An evolving workplace, greater reliance on IoT and the cloud, and already we have seen the new face of supply chain attacks. This is the backdrop for 2021, and Imperva's Brian Anderson offers insights into the cyber-attack outlook.
Point-of-sale device manufacturers Verifone and Ingenico have released fixes for flaws in some of their devices after researchers found the vulnerabilities could have enabled attackers to steal payment card data, clone cards or install malware.
In light of the widespread apparent impact of the hack of SolarWinds' network management tools, it's time for a frank assessment of the lack of cybersecurity progress in recent years. Consider a "60 Minutes" report from 2015 - and where we're at today.
2020 was the year of mass migration to multi-cloud environments, which paves the way for 2021 and a further explosion on microservices and severless cloud computing. Peter Klimek of Imperva discusses how cybercriminals are likely to respond - and how to anticipate them.
Critical authentication vulnerabilities contained in certain GE Healthcare medical imaging products could allow attackers to gain access to sensitive patient data, alter data and affect the availability of the equipment, according to new advisories from the vendor and the U.S. Department of Homeland Security.
President Donald Trump on Friday signed into law the Internet of Things Cybersecurity Improvement Act of 2020, the first U.S. federal law addressing IoT security. The act requires federal agencies to only procure devices that meet minimum cybersecurity standards.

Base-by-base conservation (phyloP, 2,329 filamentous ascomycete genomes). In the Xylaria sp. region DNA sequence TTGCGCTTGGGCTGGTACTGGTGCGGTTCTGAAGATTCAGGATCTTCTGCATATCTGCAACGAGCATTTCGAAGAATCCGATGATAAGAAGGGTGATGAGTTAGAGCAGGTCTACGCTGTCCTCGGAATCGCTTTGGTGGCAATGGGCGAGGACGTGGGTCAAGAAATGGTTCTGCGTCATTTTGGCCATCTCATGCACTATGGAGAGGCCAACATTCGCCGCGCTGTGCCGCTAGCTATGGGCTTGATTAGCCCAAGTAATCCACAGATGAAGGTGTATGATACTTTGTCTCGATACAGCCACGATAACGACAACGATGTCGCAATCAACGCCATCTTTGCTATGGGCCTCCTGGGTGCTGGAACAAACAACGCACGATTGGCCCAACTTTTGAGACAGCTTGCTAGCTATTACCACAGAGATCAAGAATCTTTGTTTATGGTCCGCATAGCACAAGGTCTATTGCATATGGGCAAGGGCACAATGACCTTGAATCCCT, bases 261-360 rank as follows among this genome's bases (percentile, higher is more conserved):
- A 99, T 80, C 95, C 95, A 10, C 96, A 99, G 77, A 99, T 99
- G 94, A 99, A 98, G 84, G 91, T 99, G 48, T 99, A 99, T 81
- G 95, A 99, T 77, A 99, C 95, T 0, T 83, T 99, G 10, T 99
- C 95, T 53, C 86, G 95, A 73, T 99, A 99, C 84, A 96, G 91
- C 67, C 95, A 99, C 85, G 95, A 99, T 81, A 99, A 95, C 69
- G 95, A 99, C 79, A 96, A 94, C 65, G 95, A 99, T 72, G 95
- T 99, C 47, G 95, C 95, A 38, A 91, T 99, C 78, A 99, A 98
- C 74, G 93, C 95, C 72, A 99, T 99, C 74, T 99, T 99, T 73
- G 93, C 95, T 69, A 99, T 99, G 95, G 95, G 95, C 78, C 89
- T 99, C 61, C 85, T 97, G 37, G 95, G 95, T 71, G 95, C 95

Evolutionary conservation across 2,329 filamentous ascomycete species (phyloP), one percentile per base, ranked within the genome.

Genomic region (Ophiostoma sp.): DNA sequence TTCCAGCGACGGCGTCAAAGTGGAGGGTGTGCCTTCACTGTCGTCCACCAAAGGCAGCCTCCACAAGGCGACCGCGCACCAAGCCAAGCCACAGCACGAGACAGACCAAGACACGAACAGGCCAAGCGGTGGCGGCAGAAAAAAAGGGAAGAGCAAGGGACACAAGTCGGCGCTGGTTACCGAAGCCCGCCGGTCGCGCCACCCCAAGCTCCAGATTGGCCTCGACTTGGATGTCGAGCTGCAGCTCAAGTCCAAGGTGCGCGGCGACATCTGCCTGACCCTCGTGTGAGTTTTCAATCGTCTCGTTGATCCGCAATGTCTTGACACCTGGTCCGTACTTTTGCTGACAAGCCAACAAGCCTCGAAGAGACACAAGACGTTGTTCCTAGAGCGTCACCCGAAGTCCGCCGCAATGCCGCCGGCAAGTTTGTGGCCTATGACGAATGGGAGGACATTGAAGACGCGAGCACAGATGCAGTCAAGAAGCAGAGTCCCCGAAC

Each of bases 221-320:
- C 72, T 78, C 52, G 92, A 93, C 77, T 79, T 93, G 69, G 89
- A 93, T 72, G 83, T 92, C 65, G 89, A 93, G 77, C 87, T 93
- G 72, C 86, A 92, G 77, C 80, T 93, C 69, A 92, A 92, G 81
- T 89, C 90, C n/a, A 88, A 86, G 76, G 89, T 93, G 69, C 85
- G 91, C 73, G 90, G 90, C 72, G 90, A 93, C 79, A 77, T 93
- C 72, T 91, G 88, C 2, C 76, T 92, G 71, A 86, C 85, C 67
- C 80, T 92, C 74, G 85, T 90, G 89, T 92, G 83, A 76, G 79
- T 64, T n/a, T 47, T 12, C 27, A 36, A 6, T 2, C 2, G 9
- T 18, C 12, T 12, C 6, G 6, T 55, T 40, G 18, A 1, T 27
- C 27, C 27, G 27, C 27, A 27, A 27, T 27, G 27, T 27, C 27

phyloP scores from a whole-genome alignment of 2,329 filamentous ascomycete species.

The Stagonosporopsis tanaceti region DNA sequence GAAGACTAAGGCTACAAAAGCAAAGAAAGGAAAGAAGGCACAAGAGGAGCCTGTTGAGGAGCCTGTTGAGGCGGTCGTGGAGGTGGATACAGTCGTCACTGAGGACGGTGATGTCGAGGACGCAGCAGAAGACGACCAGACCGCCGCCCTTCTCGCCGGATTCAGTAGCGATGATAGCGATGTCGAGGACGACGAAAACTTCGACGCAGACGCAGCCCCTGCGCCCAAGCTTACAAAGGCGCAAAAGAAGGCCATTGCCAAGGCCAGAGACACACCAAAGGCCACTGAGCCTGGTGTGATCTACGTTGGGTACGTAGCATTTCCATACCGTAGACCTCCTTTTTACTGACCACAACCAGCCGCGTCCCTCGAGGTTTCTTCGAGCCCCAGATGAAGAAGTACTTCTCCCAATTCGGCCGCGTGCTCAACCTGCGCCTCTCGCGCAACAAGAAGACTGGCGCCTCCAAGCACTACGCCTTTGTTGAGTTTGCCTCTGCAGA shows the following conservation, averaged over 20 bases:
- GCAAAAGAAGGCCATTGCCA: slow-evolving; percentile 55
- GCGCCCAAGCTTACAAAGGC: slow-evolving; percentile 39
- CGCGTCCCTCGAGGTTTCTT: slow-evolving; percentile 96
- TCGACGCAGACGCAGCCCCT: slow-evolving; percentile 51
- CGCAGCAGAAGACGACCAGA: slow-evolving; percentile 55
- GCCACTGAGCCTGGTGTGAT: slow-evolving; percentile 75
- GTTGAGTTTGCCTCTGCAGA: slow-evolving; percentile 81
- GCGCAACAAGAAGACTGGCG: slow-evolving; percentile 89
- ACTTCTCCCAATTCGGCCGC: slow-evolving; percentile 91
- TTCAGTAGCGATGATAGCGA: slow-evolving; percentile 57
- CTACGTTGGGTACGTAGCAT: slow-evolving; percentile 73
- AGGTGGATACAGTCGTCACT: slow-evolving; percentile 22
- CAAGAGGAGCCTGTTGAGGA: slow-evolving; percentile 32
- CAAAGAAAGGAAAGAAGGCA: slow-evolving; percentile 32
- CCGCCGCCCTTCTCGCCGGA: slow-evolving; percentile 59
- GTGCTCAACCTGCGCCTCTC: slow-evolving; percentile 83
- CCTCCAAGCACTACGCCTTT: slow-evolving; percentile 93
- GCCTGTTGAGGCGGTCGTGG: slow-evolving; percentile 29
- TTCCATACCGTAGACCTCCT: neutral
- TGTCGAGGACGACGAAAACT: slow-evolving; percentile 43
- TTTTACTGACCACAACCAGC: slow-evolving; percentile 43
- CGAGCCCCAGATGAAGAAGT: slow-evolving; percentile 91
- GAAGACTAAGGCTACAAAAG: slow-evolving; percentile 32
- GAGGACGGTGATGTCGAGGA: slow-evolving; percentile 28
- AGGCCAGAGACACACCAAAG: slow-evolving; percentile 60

A critical component within millions of consumer and enterprise IoT devices has dangerous software flaws. New research from Forescout Technologies into open-source TCP-IP stacks shows millions of devices from 150 vendors are likely vulnerable.
Are insurers getting cold feet over covering losses to ransomware? With claims due to ransomware skyrocketing, some insurers have reportedly been revising offerings to make it tougher for companies to claim for some types of cybercrime, including extortion.
Electronic health records potentially can be exposed in many ways. For example, in one recent incident, information on thousands of patients was apparently left exposed on an unsecured cloud server. And in another, critical security vulnerabilities in an open-source EHR system put patients' data at risk.
Microsoft is revamping its controversial "productivity score" in Microsoft 365 so that individual workers can no longer be tracked. The move follows warnings by privacy advocates that the feature was a step too far into the realm of workplace surveillance.
It's understood: Ongoing monitoring of third party relationships is mission-critical. But what constitutes ongoing monitoring? Who should own it? Who should do it? Todd Boehler of ProcessUnity addresses these questions and more.
The gang behind the Conti ransomware variant has posted data to its darknet website that it says it stole during a ransomware attack on industrial IoT chipmaker Advantech last month. The company reportedly confirmed the attack on Monday.
Warning to workers: Your productivity tools may also be tracking your workplace productivity, and your bosses may not even know it. But as more workplace surveillance capabilities appear, legal experts warn that organizations must ensure their tools do not violate employees' privacy rights.